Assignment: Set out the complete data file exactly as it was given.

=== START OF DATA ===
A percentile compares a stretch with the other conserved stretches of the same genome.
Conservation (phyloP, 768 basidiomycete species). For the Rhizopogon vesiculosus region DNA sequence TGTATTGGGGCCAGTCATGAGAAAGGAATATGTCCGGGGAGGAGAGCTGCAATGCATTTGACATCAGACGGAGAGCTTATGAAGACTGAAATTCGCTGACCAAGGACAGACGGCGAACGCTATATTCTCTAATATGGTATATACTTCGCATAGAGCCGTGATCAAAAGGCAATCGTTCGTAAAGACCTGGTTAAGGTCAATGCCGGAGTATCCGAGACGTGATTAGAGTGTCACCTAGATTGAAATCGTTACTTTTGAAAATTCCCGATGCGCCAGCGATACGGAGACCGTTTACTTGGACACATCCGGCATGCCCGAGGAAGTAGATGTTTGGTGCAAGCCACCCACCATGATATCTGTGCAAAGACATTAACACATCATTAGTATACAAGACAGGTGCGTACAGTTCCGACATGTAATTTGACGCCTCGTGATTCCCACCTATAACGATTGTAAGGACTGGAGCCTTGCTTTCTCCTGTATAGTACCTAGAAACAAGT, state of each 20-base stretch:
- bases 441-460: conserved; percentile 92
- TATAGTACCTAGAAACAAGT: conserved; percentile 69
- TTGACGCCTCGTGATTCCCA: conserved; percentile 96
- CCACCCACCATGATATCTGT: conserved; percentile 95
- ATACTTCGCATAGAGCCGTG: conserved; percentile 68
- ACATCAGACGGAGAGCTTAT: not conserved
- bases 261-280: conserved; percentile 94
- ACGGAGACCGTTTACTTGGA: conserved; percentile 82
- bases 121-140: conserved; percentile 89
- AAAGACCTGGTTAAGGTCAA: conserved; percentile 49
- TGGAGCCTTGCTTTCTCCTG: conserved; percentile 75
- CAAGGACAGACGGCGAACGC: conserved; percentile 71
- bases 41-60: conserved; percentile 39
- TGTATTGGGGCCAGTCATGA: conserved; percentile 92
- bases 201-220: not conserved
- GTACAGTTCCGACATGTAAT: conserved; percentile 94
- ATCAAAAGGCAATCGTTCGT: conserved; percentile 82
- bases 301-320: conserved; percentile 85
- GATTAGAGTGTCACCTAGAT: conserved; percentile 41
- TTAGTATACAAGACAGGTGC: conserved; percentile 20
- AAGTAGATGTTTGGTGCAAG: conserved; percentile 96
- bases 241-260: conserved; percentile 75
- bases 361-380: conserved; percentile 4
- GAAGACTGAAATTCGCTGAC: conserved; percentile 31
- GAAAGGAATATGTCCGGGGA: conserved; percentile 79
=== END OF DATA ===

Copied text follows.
A percentile compares a stretch with the other conserved stretches of the same genome.
Conservation (phyloP, 768 basidiomycete species). For the Rhizopogon vesiculosus region DNA sequence TGTATTGGGGCCAGTCATGAGAAAGGAATATGTCCGGGGAGGAGAGCTGCAATGCATTTGACATCAGACGGAGAGCTTATGAAGACTGAAATTCGCTGACCAAGGACAGACGGCGAACGCTATATTCTCTAATATGGTATATACTTCGCATAGAGCCGTGATCAAAAGGCAATCGTTCGTAAAGACCTGGTTAAGGTCAATGCCGGAGTATCCGAGACGTGATTAGAGTGTCACCTAGATTGAAATCGTTACTTTTGAAAATTCCCGATGCGCCAGCGATACGGAGACCGTTTACTTGGACACATCCGGCATGCCCGAGGAAGTAGATGTTTGGTGCAAGCCACCCACCATGATATCTGTGCAAAGACATTAACACATCATTAGTATACAAGACAGGTGCGTACAGTTCCGACATGTAATTTGACGCCTCGTGATTCCCACCTATAACGATTGTAAGGACTGGAGCCTTGCTTTCTCCTGTATAGTACCTAGAAACAAGT, state of each 20-base stretch:
- bases 441-460: conserved; percentile 92
- TATAGTACCTAGAAACAAGT: conserved; percentile 69
- TTGACGCCTCGTGATTCCCA: conserved; percentile 96
- CCACCCACCATGATATCTGT: conserved; percentile 95
- ATACTTCGCATAGAGCCGTG: conserved; percentile 68
- ACATCAGACGGAGAGCTTAT: not conserved
- bases 261-280: conserved; percentile 94
- ACGGAGACCGTTTACTTGGA: conserved; percentile 82
- bases 121-140: conserved; percentile 89
- AAAGACCTGGTTAAGGTCAA: conserved; percentile 49
- TGGAGCCTTGCTTTCTCCTG: conserved; percentile 75
- CAAGGACAGACGGCGAACGC: conserved; percentile 71
- bases 41-60: conserved; percentile 39
- TGTATTGGGGCCAGTCATGA: conserved; percentile 92
- bases 201-220: not conserved
- GTACAGTTCCGACATGTAAT: conserved; percentile 94
- ATCAAAAGGCAATCGTTCGT: conserved; percentile 82
- bases 301-320: conserved; percentile 85
- GATTAGAGTGTCACCTAGAT: conserved; percentile 41
- TTAGTATACAAGACAGGTGC: conserved; percentile 20
- AAGTAGATGTTTGGTGCAAG: conserved; percentile 96
- bases 241-260: conserved; percentile 75
- bases 361-380: conserved; percentile 4
- GAAGACTGAAATTCGCTGAC: conserved; percentile 31
- GAAAGGAATATGTCCGGGGA: conserved; percentile 79